Tarmak22 is pleased to present the exhibition ‘Découpage, A Labour of Love’, a display of over 150 historical paper-cuts made in the 19th and 20th Century by modern Swiss masters. Tracing the origins and development of the paper cut-out as a principal motif, the exhibition honours the craft’s history and its Swiss heritage alongside a selection of contemporary works brought to Gstaad by collaborators Sadie Coles, David Zwirner and Gagosian.
Idyllic scenes of cows being brought up the mountains, floral displays on wooden chalets and geometric, heart-shaped compositions; these are just a few of the poetic, alpine motifs depicted in traditional découpage works. Having originated in the Far East, paper-cutting was first recorded approximately 2000 years ago, in China, Egypt and Japan, predominantly depicting religious subject matter. Once it reached Europe in the early 19th century, the medium became primarily concerned with romantic motifs, specifically with silhouette portraits, which became highly sought after by wealthy, aristocratic families. Paper-cutting was then considered part of an ‘upper class’ education, along with learning how to play the piano or drawing.
Once the practice arrived to more remote areas, such as here in the Swiss alps, it moved away from its romantic and glamorous associations. Using a penknife and paper, it was a humble and accessible medium to depict the slow, simple and at times laborious way of life in the Alps as well as a popular form of passing time during long winter nights in the mountains.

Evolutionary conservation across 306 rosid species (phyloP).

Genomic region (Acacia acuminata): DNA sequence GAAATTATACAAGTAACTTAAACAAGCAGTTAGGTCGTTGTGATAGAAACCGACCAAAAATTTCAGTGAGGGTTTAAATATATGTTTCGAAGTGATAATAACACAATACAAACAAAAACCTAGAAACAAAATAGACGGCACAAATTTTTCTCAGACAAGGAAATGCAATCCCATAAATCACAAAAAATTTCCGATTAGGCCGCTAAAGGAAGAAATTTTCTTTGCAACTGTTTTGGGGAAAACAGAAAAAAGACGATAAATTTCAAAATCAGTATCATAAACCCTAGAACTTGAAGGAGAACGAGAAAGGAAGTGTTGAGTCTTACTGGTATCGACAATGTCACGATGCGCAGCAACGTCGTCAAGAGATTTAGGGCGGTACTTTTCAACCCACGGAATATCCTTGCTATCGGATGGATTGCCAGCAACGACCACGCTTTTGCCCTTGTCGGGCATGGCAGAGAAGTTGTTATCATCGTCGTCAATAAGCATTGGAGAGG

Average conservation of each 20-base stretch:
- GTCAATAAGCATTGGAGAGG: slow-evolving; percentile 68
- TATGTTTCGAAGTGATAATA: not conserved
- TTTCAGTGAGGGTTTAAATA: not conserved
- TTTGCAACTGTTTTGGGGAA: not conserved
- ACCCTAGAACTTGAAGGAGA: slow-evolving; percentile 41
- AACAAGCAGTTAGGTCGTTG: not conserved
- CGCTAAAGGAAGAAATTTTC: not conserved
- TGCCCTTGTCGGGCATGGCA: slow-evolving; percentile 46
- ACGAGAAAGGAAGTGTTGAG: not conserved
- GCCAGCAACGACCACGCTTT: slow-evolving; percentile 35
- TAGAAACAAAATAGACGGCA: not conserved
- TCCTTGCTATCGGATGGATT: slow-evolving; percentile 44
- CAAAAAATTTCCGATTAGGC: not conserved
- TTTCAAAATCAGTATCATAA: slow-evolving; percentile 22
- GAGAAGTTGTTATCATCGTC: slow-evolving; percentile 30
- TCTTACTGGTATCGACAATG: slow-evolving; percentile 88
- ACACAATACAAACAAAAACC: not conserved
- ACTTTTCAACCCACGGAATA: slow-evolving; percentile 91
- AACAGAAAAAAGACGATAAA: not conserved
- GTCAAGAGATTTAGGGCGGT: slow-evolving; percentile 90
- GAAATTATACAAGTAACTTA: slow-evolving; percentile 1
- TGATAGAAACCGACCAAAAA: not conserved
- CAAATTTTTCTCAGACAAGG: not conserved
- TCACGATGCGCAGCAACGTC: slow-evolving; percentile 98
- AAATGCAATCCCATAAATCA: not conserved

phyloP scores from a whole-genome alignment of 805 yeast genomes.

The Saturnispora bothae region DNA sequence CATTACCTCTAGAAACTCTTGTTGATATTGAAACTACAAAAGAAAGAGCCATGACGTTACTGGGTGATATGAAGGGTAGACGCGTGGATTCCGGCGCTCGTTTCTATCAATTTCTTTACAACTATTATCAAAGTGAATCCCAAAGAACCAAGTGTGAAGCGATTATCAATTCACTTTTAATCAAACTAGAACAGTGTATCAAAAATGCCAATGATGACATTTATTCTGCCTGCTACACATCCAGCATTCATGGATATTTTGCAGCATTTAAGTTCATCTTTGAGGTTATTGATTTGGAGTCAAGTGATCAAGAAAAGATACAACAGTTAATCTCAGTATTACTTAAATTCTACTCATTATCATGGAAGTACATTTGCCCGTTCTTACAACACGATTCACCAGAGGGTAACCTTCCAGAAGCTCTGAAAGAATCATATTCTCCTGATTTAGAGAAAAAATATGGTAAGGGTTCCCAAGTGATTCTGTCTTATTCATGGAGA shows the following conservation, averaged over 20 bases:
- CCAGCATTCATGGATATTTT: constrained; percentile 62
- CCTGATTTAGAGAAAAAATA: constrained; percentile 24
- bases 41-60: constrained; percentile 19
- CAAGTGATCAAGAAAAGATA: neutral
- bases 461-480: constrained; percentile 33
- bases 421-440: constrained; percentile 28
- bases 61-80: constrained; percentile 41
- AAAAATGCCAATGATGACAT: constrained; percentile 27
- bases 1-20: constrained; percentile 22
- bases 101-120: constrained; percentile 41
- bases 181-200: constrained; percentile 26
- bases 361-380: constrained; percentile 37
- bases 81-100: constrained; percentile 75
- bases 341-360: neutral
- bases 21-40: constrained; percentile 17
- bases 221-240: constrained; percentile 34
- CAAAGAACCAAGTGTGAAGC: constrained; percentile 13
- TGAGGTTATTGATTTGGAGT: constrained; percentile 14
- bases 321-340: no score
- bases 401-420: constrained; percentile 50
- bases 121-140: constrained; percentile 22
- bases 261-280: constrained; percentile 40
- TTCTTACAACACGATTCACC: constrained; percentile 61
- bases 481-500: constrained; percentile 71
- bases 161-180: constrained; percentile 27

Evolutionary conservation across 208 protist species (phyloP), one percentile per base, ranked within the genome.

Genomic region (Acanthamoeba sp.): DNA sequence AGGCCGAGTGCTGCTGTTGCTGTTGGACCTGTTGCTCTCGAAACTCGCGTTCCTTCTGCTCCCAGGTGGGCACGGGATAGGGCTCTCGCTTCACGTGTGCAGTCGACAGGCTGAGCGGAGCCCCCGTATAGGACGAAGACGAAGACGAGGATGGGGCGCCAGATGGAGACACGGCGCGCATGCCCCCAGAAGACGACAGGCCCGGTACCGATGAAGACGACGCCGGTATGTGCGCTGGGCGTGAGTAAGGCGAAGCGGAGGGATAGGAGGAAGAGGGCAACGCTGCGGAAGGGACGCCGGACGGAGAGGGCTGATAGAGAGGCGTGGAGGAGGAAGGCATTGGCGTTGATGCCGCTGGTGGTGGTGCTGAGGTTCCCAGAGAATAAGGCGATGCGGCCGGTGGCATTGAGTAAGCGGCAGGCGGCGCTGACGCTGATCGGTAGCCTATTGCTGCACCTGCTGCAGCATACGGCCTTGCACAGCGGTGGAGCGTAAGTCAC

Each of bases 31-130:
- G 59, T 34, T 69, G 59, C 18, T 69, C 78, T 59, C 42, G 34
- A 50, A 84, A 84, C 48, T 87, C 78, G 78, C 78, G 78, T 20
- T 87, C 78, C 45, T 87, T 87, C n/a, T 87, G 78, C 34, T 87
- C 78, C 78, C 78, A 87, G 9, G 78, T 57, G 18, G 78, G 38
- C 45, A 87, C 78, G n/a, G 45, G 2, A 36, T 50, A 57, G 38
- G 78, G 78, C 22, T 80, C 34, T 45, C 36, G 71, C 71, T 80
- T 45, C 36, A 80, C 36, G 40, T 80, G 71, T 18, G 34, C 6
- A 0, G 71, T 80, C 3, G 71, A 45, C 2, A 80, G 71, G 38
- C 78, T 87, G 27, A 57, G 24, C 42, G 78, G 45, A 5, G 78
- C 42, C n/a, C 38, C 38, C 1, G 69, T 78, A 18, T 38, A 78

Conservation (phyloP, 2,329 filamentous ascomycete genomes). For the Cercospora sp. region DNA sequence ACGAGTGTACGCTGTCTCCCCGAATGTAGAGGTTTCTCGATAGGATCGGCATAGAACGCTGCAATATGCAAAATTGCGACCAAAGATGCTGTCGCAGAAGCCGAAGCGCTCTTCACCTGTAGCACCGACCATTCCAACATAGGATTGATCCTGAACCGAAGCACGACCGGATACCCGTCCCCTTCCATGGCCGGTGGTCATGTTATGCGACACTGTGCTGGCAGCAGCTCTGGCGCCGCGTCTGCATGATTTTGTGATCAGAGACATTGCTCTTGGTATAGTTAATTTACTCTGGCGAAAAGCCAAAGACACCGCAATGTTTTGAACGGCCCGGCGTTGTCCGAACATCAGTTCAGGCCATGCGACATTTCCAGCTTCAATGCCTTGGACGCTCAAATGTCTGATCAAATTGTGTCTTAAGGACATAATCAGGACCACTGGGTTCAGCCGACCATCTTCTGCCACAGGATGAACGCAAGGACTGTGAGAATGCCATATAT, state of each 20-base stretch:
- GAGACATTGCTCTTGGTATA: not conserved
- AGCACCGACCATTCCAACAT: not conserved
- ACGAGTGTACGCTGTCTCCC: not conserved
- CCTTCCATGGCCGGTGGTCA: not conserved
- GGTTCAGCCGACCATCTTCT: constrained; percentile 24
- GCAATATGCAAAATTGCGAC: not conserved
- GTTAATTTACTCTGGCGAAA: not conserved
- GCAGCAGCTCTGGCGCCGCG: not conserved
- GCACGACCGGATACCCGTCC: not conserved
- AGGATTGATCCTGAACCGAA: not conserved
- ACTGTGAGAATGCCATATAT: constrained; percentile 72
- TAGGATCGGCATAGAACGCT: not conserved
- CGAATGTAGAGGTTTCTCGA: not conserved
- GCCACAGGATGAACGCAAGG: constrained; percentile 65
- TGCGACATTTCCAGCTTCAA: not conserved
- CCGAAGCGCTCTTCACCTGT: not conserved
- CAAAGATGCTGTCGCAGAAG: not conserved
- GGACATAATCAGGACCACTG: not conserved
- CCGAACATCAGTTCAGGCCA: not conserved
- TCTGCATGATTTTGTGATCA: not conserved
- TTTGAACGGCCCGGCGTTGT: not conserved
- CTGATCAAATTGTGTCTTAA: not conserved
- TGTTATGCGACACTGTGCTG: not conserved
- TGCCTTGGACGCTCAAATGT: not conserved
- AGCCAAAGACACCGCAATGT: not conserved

After the work of Johann-Jakob Hauswirth—considered the ‘father’ of Swiss paper-cutting— was discovered forty years after his death in 1871, the Musée du Vieux Pays-d’Enhaut in Château-d’Oex made a commitment to preserve the artistic heritage of découpage in the area from its foundation in 1922. This has enabled the practice to receive the attention it deserves and thus remains very much alive in the region today.
With a generous loan from the Musée du Vieux Pays-d’Enhaut, this exhibition displays the collection of the Chateau de Rougemont, which includes a significant body of work by the three local masters Johann-Jakob Hauswirth (1809-1871), Louis David Saugy (1871-1953) and Christian Schwizgebel (1914-1993) alongside their contemporaries.
These exceptional pieces will be shown with those of several local artists, amongst them Margherita Agnelli de Pahlen (b. 1955) and the prolific Anne Rosat (b. 1935), who is recognised as one of the most acclaimed artists working with the medium today.
Tarmak22 has invited collaborators Sadie Coles, David Zwirner and Gagosian to bring contemporary artworks that create a dialogue with the traditional ‘découpages’. Amongst the artists in the contemporary selection are Richard Prince (b.1949) and Jockum Nordström (b.1963), whose practices echo the collage-like qualities found in paper-cuts – as well as the French artist Balthus (1908-2001) and his spouse Setsuko Klossowska de Rola (b.1943).
‘Découpage, A Labour of Love’ was made possible thanks to the dedication and support of Marcel Bach, whose outstanding historical collection is on display as part of the exhibition. It is thanks to him that we have also been able to involve Hans-Jürgen Glatz, the passionate collector behind the Hüsy Collection, and Hannes Moor from the Saanen Museum. It is through the contributions from all of the above-mentioned participants that Tarmak22 is able to bring together one of broadest and largest presentations on the subject of découpage in Switzerland to date.
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